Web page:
In 1961 I left the Labs to raise a family and didn't return to paid work until 1974. Imagine my feelings when the first computer course I took used matrix multiplication as the most elementary example of an application for computer work!
To complete the story of the Relay Computer. It occupied an entire room and in the late '50s was donated to Brooklyn Polytechnic Institute. The woman responsible for maintaining it went along with it to Brooklyn to continue maintaining it and to instruct students in its use. I believe her name was June Jensen. Anyone from Brooklyn Poly have more to add? Click here to read new info as of March, 2010.
Meanwhile, back at the Labs, on the sixth floor, the Research Department installed an IBM 650 and we were invited to use it. Input was via punched cards and programming meant understanding the drum where commands were stored. Commands had to be loaded ten words apart to minimize drum rotation and each command specified where the next one could be found. The Research Dept made routines available, so by adding a half inch of cards we could now have the computer look up those logarithms. Oh happy day! All we had to do was change the frequency card and run the whole deck thru to get each number for our graphs.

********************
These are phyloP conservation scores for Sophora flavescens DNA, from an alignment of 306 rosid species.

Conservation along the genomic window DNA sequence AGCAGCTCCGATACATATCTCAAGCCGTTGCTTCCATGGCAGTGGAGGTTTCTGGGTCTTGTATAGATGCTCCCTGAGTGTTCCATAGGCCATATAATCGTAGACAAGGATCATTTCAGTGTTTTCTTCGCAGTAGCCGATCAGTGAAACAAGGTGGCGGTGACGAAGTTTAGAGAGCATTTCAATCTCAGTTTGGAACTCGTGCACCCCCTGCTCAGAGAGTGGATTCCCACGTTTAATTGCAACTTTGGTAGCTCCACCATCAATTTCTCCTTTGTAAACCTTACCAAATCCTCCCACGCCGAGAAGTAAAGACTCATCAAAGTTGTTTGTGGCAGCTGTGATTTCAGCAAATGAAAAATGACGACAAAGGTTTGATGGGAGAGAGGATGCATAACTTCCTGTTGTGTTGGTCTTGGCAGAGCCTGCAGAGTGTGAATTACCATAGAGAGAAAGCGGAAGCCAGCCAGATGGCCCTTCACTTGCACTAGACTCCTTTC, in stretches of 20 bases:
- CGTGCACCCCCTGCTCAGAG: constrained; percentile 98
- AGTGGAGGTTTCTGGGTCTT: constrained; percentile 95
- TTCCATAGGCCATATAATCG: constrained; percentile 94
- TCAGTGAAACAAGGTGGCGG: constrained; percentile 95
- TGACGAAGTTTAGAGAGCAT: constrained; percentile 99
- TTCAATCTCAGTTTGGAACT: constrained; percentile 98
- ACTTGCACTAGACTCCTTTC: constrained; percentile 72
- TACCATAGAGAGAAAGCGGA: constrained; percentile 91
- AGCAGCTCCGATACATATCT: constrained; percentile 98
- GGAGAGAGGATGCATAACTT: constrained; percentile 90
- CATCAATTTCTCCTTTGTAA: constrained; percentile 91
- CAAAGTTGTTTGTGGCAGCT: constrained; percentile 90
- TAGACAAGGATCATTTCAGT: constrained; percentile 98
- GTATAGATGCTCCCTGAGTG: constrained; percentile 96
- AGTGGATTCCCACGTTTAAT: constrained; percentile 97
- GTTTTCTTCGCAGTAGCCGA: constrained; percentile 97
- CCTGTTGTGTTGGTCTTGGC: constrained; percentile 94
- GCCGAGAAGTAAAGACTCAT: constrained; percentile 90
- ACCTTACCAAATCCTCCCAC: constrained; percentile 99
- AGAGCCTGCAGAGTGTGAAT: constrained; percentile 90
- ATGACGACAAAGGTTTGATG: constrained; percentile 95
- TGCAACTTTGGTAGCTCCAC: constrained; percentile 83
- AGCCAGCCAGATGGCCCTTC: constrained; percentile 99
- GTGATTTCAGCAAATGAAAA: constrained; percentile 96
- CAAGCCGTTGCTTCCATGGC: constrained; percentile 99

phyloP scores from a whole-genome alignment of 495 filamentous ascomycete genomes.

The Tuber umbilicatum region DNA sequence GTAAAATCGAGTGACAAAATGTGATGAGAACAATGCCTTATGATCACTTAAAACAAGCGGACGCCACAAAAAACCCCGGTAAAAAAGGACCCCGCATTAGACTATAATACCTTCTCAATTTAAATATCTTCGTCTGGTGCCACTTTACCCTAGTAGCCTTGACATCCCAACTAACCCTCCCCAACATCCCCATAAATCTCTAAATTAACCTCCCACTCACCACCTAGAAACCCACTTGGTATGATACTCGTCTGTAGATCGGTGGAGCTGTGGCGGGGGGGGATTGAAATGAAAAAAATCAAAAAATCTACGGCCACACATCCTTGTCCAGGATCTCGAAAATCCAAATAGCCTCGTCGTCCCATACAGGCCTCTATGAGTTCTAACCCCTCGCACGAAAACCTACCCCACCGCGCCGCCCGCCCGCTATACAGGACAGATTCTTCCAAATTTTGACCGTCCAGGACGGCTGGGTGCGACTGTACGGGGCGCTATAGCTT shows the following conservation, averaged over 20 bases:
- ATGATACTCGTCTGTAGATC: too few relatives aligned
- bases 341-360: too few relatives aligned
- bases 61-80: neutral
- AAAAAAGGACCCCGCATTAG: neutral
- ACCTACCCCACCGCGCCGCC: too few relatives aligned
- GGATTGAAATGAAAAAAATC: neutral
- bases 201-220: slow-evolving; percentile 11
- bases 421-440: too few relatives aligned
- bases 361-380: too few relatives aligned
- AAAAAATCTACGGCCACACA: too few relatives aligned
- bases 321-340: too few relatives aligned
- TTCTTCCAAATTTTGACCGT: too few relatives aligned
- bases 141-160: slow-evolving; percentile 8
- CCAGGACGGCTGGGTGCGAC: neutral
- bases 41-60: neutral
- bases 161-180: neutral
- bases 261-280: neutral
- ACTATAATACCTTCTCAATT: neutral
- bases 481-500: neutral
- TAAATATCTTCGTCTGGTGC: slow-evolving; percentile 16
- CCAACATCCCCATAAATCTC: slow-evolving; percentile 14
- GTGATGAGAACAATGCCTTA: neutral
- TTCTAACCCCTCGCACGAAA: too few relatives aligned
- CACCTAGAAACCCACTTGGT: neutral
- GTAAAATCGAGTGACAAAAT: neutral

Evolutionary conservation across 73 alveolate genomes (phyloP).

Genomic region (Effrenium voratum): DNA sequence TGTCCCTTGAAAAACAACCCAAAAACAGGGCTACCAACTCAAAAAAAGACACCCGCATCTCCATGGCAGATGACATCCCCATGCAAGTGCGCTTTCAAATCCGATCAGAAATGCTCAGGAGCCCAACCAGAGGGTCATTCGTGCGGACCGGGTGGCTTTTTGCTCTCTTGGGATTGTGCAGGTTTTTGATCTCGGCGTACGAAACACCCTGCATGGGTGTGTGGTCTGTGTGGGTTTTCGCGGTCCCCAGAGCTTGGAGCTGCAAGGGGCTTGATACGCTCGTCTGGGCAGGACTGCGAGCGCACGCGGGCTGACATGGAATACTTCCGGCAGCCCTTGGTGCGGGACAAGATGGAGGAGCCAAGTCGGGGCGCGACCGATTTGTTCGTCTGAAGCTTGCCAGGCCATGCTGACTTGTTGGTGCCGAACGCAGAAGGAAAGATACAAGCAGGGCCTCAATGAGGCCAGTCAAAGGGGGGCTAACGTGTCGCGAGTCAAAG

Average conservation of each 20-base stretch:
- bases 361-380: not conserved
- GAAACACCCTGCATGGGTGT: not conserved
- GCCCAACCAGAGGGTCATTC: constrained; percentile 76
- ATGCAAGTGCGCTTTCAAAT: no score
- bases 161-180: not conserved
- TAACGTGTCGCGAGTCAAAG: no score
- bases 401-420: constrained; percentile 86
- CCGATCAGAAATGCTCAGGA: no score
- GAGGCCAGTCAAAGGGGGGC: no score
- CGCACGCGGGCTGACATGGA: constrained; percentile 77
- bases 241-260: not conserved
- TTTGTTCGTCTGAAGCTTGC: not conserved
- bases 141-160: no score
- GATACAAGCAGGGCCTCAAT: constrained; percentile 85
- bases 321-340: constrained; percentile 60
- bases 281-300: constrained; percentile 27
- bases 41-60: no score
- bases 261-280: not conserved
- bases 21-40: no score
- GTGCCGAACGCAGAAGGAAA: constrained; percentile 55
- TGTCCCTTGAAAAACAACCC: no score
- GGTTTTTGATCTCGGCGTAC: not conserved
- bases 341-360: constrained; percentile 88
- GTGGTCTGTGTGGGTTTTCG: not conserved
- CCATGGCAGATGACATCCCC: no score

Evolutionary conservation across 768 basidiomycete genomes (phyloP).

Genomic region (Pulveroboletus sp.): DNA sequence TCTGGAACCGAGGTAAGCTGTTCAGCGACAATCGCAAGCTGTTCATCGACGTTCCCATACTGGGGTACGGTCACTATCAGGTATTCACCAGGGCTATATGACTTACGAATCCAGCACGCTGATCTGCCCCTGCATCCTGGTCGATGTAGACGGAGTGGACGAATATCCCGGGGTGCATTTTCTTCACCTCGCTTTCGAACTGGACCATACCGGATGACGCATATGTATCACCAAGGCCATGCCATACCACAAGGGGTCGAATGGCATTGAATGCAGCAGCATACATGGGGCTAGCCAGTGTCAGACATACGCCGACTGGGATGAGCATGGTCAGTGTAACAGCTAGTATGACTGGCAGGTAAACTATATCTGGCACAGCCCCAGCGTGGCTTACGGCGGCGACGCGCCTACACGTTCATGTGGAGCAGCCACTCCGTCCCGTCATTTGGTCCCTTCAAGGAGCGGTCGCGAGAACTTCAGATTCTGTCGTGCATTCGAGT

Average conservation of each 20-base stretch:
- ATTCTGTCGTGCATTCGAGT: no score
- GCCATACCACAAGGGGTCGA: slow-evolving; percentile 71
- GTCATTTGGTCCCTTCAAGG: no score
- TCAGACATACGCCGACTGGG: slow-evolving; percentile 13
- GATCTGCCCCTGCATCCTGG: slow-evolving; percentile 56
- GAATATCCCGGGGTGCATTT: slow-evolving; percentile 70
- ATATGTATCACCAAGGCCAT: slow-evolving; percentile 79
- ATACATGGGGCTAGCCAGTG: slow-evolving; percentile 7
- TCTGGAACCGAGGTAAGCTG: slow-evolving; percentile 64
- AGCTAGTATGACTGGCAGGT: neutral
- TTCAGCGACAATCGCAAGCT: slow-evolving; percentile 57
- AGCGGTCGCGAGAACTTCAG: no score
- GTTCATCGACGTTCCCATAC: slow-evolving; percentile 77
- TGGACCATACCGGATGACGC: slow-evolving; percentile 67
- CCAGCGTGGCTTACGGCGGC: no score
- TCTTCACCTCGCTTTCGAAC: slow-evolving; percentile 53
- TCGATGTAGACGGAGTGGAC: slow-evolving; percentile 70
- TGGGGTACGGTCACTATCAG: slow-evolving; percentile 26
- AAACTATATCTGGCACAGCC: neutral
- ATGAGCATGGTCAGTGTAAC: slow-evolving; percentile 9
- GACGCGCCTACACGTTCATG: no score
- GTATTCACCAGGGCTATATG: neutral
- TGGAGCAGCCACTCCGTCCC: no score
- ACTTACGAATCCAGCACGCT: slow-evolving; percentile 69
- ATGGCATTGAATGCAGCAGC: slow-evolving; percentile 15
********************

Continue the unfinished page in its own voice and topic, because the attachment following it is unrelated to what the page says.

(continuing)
The Research Dept again led the way by installing an IBM 750. Then I witnessed what was either a display of giant egos, or the result of the freedom of management that made the Labs such a great place to work. To get away from assembly language coding, a three address computer language was designed. This apparently was state of the art at the time, because I later saw a similar development from North American Aviation. The work was divided between two men - Mike Wolontis to do logic, and Dick Hamming to do the Math functions. (Yes, Hamming as in Hamming codes. But this was before that). Actually each of these men had a woman who did the actual work. I guess the men were what you would call "super" programmers meaning they directed the work but it was the women who made it happen. Yet after 40 years it's the men's names that I remember, and only the faces of the two women. (Was it Gwen and Dottie?) Hamming finished first with the math functions and instead of waiting for the logic he sailed on to do that part too. Then Wolontis had to do the math functions too. The Labs got two languages instead of one! Hamming spoke to our group first and so we started to use his program. But what doomed his language was the fact that the program had to be reloaded each time. It didn't reset itself. At first everyone said "Oh that's no problem". Compared to what we were used to, his program seemed wonderful. But then IBM published Wolontis's program and it did reset itself. That half minute of reload time soon became burdensome. And today it's just a basic fact of programming that routines reset themselves. Another fundamental principal of today, but it had to be learned thru experience.